Patent Damages

Pennsylvania court holds pre-licensing correspondence is relevant to damages and must be produced

Judge William Caldwell of the Middle District of Pennsylvania was faced with an issue that has arisen with increasing frequency in the past year:  whether the pre-licensing correspondence between a patent owner and its licensees is discoverable.  Kimberly-Clark Worldwide, Inc. v. First Quality Baby Prods., LLC, Civil No. 1:CV-09-1685 (M.D. Pa. Sept. 15, 2010) (Caldwell, J.).  Judge Caldwell’s decision follows what appears to be the prevailing view on this topic—i.e., such correspondence is discoverable because it is relevant to the damages calculus.

Defendant First Quality sought production of “document concerning the communications between [plaintiff Kimberly-Clark] and any licensee, or potential licensee, of the patents-in-suit, the related patents, or related applications.”  Kimberly-Clark resisted production of these documents, arguing that pre-licensing correspondence is neither admissible nor reasonably calculated to lead to discovery of admissible evidence.  First Quality argued that such documents are relevant to damages and obviousness.  The court agreed with First Quality.


Ongoing royalties — analysis and thoughts — guest post by Craig Countryman

Craig Countryman is an attorney at Fish & Richardson, San Diego, who practices patent litigation. He is a prolific writer, and his most recent article addresses ongoing royalties. He published the article in the LA Daily Journal on September 2, 2010 (see ), and he was kind enough to generate a post for us on this same topic. Enjoy!

Ongoing Royalties:  How and When Should They Be Calculated, by Craig Countryman

Now that eBay has made it more difficult for some patent infringement plaintiffs to obtain a permanent injunction after winning at trial, district courts have been grappling with how to handle post-verdict sales of the infringing product. The Federal Circuit held in Paice v. Toyota, 504 F.3d 1293 (Fed. Cir. 2007) that district courts have the power, but not the obligation, to force the patentee to allow the defendant to continue selling the infringing products if it pays an ongoing royalty to compensate the patentee for those sales. The soundness of this holding is questionable because it based the court’s power to impose such a royalty on the vague pronouncement in 35 U.S.C. § 283 that district courts “may grant injunctions in accordance with the principles of equity to prevent the violation of any right secured by patent.” Imposition of an ongoing royalty would seem to abet, rather than prevent, continued violation of the patentee’s rights. But Paice held that this provision gives district courts the equitable power to impose an ongoing royalty. So the only questions now are whether, when, and how district courts should exercise that authority.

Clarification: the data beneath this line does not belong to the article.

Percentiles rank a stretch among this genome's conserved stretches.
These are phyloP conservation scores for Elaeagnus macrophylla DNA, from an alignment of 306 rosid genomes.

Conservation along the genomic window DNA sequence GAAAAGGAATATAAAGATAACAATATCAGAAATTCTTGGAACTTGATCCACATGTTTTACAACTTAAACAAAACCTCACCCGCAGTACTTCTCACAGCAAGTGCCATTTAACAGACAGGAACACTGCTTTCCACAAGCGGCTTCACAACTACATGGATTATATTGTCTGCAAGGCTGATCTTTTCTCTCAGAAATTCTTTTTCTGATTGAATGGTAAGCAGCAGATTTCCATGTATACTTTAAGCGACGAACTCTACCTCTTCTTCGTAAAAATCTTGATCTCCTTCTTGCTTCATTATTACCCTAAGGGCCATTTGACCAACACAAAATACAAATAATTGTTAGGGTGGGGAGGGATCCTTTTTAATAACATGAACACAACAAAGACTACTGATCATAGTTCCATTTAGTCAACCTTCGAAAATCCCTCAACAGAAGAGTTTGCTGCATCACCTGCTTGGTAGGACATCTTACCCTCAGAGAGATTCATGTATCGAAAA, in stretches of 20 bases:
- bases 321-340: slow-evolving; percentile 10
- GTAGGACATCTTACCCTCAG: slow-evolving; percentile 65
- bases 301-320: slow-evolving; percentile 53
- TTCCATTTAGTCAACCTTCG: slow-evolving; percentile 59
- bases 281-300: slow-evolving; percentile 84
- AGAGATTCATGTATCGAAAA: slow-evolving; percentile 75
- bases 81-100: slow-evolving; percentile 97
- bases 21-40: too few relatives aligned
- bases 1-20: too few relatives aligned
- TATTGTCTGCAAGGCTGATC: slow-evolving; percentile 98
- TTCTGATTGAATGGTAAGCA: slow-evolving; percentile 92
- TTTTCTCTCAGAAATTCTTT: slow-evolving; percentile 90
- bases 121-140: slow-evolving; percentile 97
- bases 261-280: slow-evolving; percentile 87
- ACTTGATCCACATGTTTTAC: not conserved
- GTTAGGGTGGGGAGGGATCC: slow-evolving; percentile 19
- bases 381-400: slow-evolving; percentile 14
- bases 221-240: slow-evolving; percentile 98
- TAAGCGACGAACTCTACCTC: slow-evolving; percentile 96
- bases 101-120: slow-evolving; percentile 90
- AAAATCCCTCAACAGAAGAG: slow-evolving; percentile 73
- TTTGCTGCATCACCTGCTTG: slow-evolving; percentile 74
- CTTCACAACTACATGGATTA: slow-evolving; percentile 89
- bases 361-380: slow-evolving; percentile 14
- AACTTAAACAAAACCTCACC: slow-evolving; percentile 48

Most district courts have chosen to impose an ongoing royalty rather than simply leave the parties to their own devices after denying a permanent injunction. Judge Ward has been a notable exception, however: he requires the plaintiff to file a new lawsuit to address infringement that occurs after the plaintiff wins its initial case. Courts that tackle the ongoing royalty issue as part of the initial case have further split on when they address it. Most have dealt with it in a post-trial proceeding but others have had the parties present both their proposed pre- and post-verdict royalty rates at trial and have gotten an advisory jury verdict on the ongoing royalty issue. These options present interesting strategic considerations for the parties. Plaintiffs may want to present evidence on the post-verdict royalty to the jury because it puts the defendant in the awkward position of discussing the fact it wants to keep selling its infringing product even if the jury finds the patent valid and infringed. But a defendant could benefit from having the issue vetted at trial if it thinks it can convince the jury to apply the same rate to pre- and post-verdict infringement, thereby discouraging the judge from jacking up the post-verdict rate after trial. On the other hand, the parties may both want to defer the question until after trial to give themselves a better chance to fully vet the issue, rather than trying to cram it into an already limited about of trial time. Deciding the issue as part of the initial lawsuit in a post-trial proceeding seems like best solution for the court because it allows it to efficiently resolve all the issues in a single proceeding while avoiding the need to divert trial time to an equitable issue the court will ultimately have to resolve itself anyway.